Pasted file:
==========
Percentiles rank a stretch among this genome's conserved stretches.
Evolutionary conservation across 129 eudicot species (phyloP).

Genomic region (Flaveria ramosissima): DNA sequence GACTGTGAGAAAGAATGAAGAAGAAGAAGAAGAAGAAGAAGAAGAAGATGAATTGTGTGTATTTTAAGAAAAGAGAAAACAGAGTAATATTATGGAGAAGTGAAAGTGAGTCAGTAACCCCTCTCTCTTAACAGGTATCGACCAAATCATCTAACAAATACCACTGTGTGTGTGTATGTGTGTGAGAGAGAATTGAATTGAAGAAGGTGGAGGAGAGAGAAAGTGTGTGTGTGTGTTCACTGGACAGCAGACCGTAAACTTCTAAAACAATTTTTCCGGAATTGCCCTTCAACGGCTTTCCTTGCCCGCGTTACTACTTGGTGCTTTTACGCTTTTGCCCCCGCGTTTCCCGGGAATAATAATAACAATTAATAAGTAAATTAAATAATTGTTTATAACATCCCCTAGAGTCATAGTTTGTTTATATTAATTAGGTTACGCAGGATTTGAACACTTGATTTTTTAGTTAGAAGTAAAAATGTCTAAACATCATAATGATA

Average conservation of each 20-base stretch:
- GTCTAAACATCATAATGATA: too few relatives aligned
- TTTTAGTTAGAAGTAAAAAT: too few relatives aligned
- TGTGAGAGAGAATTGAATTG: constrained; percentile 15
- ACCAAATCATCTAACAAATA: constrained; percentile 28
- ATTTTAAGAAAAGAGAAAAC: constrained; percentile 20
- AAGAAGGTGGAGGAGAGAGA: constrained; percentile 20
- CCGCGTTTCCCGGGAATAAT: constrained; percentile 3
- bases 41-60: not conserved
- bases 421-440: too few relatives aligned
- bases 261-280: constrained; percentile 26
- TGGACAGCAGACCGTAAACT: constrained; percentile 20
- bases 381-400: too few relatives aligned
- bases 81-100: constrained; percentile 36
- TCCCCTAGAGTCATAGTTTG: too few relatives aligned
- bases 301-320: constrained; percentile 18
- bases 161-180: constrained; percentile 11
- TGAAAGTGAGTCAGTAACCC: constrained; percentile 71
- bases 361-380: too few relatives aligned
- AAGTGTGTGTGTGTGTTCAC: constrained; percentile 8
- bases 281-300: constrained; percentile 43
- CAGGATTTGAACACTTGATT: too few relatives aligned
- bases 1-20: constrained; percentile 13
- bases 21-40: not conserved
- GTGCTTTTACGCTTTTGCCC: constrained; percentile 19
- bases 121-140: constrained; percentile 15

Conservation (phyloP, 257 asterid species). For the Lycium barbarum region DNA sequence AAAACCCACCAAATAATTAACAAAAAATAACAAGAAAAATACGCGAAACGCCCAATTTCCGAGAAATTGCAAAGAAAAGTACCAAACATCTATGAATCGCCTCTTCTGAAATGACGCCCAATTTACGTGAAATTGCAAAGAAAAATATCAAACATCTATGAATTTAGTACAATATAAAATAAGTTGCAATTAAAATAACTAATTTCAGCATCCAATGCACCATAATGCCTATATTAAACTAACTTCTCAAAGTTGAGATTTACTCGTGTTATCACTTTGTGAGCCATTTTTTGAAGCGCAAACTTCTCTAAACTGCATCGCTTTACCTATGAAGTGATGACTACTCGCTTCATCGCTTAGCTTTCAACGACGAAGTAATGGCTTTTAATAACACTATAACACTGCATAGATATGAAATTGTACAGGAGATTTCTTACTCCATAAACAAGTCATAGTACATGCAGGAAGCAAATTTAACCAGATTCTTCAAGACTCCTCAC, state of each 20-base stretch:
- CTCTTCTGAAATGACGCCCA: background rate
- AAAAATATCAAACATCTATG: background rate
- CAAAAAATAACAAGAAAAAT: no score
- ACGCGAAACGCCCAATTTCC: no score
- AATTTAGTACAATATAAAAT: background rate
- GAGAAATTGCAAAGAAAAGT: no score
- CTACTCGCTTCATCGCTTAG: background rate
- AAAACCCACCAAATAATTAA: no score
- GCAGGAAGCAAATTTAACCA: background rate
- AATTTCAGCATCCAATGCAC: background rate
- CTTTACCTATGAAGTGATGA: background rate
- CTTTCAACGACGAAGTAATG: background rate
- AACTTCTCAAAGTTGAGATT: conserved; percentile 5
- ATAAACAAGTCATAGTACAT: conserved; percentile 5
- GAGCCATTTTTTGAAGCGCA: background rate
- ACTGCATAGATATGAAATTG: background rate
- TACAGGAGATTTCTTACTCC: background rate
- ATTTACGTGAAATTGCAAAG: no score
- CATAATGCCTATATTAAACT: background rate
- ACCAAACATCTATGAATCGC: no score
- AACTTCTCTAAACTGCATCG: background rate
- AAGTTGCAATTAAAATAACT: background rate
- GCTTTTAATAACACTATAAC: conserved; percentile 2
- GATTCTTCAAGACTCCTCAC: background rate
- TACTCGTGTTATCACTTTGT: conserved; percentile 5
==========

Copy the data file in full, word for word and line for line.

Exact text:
Percentiles rank a stretch among this genome's conserved stretches.
Evolutionary conservation across 129 eudicot species (phyloP).

Genomic region (Flaveria ramosissima): DNA sequence GACTGTGAGAAAGAATGAAGAAGAAGAAGAAGAAGAAGAAGAAGAAGATGAATTGTGTGTATTTTAAGAAAAGAGAAAACAGAGTAATATTATGGAGAAGTGAAAGTGAGTCAGTAACCCCTCTCTCTTAACAGGTATCGACCAAATCATCTAACAAATACCACTGTGTGTGTGTATGTGTGTGAGAGAGAATTGAATTGAAGAAGGTGGAGGAGAGAGAAAGTGTGTGTGTGTGTTCACTGGACAGCAGACCGTAAACTTCTAAAACAATTTTTCCGGAATTGCCCTTCAACGGCTTTCCTTGCCCGCGTTACTACTTGGTGCTTTTACGCTTTTGCCCCCGCGTTTCCCGGGAATAATAATAACAATTAATAAGTAAATTAAATAATTGTTTATAACATCCCCTAGAGTCATAGTTTGTTTATATTAATTAGGTTACGCAGGATTTGAACACTTGATTTTTTAGTTAGAAGTAAAAATGTCTAAACATCATAATGATA

Average conservation of each 20-base stretch:
- GTCTAAACATCATAATGATA: too few relatives aligned
- TTTTAGTTAGAAGTAAAAAT: too few relatives aligned
- TGTGAGAGAGAATTGAATTG: constrained; percentile 15
- ACCAAATCATCTAACAAATA: constrained; percentile 28
- ATTTTAAGAAAAGAGAAAAC: constrained; percentile 20
- AAGAAGGTGGAGGAGAGAGA: constrained; percentile 20
- CCGCGTTTCCCGGGAATAAT: constrained; percentile 3
- bases 41-60: not conserved
- bases 421-440: too few relatives aligned
- bases 261-280: constrained; percentile 26
- TGGACAGCAGACCGTAAACT: constrained; percentile 20
- bases 381-400: too few relatives aligned
- bases 81-100: constrained; percentile 36
- TCCCCTAGAGTCATAGTTTG: too few relatives aligned
- bases 301-320: constrained; percentile 18
- bases 161-180: constrained; percentile 11
- TGAAAGTGAGTCAGTAACCC: constrained; percentile 71
- bases 361-380: too few relatives aligned
- AAGTGTGTGTGTGTGTTCAC: constrained; percentile 8
- bases 281-300: constrained; percentile 43
- CAGGATTTGAACACTTGATT: too few relatives aligned
- bases 1-20: constrained; percentile 13
- bases 21-40: not conserved
- GTGCTTTTACGCTTTTGCCC: constrained; percentile 19
- bases 121-140: constrained; percentile 15

Conservation (phyloP, 257 asterid species). For the Lycium barbarum region DNA sequence AAAACCCACCAAATAATTAACAAAAAATAACAAGAAAAATACGCGAAACGCCCAATTTCCGAGAAATTGCAAAGAAAAGTACCAAACATCTATGAATCGCCTCTTCTGAAATGACGCCCAATTTACGTGAAATTGCAAAGAAAAATATCAAACATCTATGAATTTAGTACAATATAAAATAAGTTGCAATTAAAATAACTAATTTCAGCATCCAATGCACCATAATGCCTATATTAAACTAACTTCTCAAAGTTGAGATTTACTCGTGTTATCACTTTGTGAGCCATTTTTTGAAGCGCAAACTTCTCTAAACTGCATCGCTTTACCTATGAAGTGATGACTACTCGCTTCATCGCTTAGCTTTCAACGACGAAGTAATGGCTTTTAATAACACTATAACACTGCATAGATATGAAATTGTACAGGAGATTTCTTACTCCATAAACAAGTCATAGTACATGCAGGAAGCAAATTTAACCAGATTCTTCAAGACTCCTCAC, state of each 20-base stretch:
- CTCTTCTGAAATGACGCCCA: background rate
- AAAAATATCAAACATCTATG: background rate
- CAAAAAATAACAAGAAAAAT: no score
- ACGCGAAACGCCCAATTTCC: no score
- AATTTAGTACAATATAAAAT: background rate
- GAGAAATTGCAAAGAAAAGT: no score
- CTACTCGCTTCATCGCTTAG: background rate
- AAAACCCACCAAATAATTAA: no score
- GCAGGAAGCAAATTTAACCA: background rate
- AATTTCAGCATCCAATGCAC: background rate
- CTTTACCTATGAAGTGATGA: background rate
- CTTTCAACGACGAAGTAATG: background rate
- AACTTCTCAAAGTTGAGATT: conserved; percentile 5
- ATAAACAAGTCATAGTACAT: conserved; percentile 5
- GAGCCATTTTTTGAAGCGCA: background rate
- ACTGCATAGATATGAAATTG: background rate
- TACAGGAGATTTCTTACTCC: background rate
- ATTTACGTGAAATTGCAAAG: no score
- CATAATGCCTATATTAAACT: background rate
- ACCAAACATCTATGAATCGC: no score
- AACTTCTCTAAACTGCATCG: background rate
- AAGTTGCAATTAAAATAACT: background rate
- GCTTTTAATAACACTATAAC: conserved; percentile 2
- GATTCTTCAAGACTCCTCAC: background rate
- TACTCGTGTTATCACTTTGT: conserved; percentile 5